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Crowdsourced Journalism in Finland

I arrived a little late to Tanja Aitamurto's AoIR 2015 paper about crowdsourced journalism in northern Europe, where news sites used their readers to gather data on homeloan terms, for instance – crowdsourcing is thus defined as a mechanism for collaborative problem-solving that is driven by the initiator of the project; the locus of power therefore remains with the media organisation.

Another crowdsourced journalistic project examined the trading documents of a large number of stock market brokers to identify cases of short-stock selling; here, the project revealed serious misconduct an a Finnish bank executive was fired.

Crowdsourcing may involve readers trawling through large datasets, then, as well as becoming involved in selecting and developing stories at any stage of the journalistic process; this builds on the cognitive diversity as well as the large numbers of participants.

Journalists have found this very helpful in a number of contexts and cases, especially where the total volume of source materials is too large for journalistic staff alone to master. Additionally, the variety of views and experiences that crowdsourcing participants bring to the project helps to generate a fuller and more holistic picture of the issues being investigated.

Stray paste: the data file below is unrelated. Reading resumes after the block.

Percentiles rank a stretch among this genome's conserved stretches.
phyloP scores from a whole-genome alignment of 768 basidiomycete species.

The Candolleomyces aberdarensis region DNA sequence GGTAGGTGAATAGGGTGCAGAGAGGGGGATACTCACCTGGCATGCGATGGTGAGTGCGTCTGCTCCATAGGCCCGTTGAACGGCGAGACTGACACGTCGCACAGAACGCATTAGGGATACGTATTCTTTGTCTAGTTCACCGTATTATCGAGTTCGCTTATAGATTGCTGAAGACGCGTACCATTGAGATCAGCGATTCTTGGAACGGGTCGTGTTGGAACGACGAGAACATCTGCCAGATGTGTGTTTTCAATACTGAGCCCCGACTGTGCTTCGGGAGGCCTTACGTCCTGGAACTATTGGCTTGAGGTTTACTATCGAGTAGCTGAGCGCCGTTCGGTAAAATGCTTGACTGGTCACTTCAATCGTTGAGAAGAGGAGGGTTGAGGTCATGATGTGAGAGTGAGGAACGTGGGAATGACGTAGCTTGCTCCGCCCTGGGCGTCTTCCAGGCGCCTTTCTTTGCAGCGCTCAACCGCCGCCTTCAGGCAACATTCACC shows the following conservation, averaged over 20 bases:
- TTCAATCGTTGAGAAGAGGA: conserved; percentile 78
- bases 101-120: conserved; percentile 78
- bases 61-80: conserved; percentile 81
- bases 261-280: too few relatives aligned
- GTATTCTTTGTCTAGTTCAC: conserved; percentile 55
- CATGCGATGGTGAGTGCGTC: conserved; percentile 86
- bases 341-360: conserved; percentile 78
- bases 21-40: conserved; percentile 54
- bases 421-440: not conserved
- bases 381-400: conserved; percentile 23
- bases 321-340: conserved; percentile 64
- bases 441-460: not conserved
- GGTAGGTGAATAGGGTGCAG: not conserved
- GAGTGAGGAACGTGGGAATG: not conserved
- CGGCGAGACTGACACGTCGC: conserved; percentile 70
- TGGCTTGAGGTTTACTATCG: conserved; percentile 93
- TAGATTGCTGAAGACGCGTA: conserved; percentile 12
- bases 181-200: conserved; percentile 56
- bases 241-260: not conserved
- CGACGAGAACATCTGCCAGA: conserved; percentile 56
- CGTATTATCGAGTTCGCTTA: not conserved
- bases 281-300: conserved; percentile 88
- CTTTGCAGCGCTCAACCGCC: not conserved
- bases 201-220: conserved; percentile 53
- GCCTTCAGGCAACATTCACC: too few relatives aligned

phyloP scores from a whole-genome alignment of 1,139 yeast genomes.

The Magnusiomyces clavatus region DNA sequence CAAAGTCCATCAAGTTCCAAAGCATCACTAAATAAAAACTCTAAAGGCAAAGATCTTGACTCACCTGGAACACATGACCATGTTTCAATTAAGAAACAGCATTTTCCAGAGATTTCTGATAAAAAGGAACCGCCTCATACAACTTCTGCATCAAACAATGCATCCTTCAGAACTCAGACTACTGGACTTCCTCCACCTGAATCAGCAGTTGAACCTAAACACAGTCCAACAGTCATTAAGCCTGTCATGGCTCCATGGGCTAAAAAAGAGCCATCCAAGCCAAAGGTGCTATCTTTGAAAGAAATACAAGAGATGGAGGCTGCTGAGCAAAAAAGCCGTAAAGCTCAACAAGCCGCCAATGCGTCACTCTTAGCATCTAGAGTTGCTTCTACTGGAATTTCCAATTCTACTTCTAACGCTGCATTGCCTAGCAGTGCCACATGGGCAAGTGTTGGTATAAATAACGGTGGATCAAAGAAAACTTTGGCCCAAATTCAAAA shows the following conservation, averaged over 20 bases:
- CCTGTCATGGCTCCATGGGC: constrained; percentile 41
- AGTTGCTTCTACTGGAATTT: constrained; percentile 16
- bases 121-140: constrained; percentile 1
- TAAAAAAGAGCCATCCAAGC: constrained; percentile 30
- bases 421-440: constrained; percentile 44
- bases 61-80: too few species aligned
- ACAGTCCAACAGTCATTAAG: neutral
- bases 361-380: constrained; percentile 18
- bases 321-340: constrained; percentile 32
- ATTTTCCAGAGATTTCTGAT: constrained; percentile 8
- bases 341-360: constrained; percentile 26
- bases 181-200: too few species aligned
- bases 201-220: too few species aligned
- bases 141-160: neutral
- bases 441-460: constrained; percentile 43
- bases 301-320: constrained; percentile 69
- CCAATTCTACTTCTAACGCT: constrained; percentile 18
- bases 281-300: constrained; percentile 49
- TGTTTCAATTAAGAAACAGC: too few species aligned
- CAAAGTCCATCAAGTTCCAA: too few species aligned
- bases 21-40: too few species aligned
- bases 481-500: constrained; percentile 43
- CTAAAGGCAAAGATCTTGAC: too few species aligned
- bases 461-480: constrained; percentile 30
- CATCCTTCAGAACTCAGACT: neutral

But the diversity and volume of contributors can also create problems, because the logic of crowds and the logic of journalism are not necessarily compatible. Journalism does not deal well with a large and undefined crowd of participants, nor with a large number of diversely structured contributions that must be synthesised into a homogenous whole. The most likely way to find a solution to this issue is to find better evaluation and synthesis methods for crowdsourced contributions.